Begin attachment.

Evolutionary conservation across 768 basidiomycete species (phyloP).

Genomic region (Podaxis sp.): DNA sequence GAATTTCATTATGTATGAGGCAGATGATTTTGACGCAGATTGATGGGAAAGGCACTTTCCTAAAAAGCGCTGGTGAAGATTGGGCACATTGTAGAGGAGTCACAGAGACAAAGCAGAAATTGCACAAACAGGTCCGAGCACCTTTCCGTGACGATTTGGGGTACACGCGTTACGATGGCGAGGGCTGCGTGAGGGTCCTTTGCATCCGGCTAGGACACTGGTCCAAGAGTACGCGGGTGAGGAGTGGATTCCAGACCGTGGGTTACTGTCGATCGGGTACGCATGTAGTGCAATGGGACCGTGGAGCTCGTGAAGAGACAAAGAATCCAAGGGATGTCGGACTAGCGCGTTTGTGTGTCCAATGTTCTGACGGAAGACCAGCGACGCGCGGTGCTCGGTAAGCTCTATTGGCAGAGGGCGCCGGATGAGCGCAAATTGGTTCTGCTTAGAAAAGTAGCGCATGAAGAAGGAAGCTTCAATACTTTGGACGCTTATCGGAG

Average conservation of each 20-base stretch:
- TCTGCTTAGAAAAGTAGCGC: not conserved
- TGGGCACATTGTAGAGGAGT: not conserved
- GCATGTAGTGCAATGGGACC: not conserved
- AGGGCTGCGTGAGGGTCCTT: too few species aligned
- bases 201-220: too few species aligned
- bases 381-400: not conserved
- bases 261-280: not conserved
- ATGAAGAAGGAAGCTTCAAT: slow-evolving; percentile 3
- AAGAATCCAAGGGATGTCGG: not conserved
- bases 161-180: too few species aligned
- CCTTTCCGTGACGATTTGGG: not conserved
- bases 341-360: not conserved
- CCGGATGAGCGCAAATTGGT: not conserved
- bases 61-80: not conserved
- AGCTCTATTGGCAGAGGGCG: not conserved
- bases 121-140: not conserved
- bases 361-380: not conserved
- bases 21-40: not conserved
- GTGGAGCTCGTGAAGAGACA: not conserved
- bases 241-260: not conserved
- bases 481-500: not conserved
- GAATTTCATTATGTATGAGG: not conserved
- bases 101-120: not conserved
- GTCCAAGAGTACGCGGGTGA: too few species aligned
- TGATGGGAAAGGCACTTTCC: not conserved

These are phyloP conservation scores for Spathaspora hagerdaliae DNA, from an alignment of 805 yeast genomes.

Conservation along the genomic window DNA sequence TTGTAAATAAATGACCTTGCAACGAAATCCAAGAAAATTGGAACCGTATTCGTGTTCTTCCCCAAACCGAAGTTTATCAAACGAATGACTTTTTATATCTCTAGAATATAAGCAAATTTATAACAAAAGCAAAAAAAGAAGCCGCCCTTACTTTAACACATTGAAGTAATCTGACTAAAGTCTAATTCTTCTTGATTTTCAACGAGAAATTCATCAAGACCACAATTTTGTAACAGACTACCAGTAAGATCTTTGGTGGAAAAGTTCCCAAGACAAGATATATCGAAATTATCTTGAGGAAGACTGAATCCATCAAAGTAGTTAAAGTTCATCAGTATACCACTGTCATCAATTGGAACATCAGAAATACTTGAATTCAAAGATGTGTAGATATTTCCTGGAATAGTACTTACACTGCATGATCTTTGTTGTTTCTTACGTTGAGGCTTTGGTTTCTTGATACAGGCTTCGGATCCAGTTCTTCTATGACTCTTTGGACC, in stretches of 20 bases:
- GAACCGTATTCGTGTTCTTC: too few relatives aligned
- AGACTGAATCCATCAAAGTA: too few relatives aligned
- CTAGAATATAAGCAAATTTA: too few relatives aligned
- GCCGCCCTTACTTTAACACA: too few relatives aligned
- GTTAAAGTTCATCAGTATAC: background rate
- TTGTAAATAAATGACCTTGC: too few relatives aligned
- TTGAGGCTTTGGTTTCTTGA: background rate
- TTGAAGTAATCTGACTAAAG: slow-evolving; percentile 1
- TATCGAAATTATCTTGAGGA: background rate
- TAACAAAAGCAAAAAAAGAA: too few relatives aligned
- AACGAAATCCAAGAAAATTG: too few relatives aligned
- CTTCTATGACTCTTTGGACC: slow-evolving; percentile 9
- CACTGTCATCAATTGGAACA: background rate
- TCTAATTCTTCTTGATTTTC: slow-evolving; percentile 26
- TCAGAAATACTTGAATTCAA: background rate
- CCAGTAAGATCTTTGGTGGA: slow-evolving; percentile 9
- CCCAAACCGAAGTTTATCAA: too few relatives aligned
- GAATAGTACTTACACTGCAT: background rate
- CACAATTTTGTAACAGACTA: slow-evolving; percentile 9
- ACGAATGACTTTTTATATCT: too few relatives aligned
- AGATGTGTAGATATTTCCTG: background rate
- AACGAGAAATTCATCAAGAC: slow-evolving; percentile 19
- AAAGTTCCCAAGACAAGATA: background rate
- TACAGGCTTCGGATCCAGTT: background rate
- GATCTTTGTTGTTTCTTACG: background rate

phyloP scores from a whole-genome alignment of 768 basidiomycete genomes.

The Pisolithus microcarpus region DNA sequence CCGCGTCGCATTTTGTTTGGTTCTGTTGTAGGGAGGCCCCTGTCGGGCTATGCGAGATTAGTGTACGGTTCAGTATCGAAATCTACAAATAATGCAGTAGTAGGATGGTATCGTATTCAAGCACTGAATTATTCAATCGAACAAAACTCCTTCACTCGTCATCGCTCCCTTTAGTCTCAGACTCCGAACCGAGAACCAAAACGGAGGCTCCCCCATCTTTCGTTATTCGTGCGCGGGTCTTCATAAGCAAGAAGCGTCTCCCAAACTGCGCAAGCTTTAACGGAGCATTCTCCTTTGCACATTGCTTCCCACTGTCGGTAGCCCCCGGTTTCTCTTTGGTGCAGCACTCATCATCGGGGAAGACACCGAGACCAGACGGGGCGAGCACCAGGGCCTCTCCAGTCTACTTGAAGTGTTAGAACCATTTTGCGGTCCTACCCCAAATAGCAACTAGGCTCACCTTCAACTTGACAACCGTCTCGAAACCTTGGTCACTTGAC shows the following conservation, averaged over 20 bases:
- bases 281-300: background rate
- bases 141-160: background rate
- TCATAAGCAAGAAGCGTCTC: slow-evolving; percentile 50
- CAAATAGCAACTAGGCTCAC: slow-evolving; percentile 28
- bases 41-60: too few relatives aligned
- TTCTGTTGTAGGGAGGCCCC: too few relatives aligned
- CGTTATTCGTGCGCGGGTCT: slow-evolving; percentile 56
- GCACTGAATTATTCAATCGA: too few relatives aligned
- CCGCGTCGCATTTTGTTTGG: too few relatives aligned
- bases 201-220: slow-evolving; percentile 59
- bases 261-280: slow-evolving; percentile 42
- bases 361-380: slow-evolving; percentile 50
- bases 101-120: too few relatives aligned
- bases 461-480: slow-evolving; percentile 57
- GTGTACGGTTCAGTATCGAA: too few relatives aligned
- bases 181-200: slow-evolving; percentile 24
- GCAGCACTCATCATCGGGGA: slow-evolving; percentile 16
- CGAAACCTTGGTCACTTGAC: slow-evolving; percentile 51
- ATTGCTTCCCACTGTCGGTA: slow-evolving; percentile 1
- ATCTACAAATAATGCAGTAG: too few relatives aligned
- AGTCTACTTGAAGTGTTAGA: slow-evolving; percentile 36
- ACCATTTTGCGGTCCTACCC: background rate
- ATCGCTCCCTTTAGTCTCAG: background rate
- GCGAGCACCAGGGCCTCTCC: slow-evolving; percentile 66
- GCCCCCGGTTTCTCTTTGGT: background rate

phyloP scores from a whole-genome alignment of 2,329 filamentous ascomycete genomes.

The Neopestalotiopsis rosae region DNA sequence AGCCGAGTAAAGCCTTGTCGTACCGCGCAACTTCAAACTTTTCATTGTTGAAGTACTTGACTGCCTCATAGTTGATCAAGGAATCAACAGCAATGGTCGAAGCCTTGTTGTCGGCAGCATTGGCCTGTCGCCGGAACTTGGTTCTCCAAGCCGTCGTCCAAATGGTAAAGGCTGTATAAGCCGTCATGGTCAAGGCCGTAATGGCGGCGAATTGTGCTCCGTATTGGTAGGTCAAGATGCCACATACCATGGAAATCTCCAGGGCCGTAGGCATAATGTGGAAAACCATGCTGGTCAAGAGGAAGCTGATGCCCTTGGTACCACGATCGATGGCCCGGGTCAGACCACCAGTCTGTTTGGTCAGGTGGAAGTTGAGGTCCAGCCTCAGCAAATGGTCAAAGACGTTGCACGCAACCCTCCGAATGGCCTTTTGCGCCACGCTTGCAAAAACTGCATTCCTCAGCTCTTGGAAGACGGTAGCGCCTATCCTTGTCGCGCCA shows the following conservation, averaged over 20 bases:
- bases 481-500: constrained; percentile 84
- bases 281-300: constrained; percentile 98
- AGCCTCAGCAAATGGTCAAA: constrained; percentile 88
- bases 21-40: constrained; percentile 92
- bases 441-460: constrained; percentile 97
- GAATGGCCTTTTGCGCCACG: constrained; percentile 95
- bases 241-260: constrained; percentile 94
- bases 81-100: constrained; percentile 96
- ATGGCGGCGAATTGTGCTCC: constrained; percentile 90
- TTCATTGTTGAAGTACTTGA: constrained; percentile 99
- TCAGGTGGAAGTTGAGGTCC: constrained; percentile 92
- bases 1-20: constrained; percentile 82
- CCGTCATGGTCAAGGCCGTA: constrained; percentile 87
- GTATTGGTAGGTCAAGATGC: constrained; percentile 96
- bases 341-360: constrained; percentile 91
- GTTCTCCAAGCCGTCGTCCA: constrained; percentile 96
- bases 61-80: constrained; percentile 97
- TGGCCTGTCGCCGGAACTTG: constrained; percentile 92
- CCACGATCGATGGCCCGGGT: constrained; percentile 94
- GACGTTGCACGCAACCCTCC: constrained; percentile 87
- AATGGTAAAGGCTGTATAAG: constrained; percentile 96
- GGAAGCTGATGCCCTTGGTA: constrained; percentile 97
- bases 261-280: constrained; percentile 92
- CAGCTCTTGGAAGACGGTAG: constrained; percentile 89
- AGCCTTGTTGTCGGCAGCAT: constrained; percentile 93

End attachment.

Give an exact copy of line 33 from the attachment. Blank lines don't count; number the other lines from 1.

- CTAGAATATAAGCAAATTTA: too few relatives aligned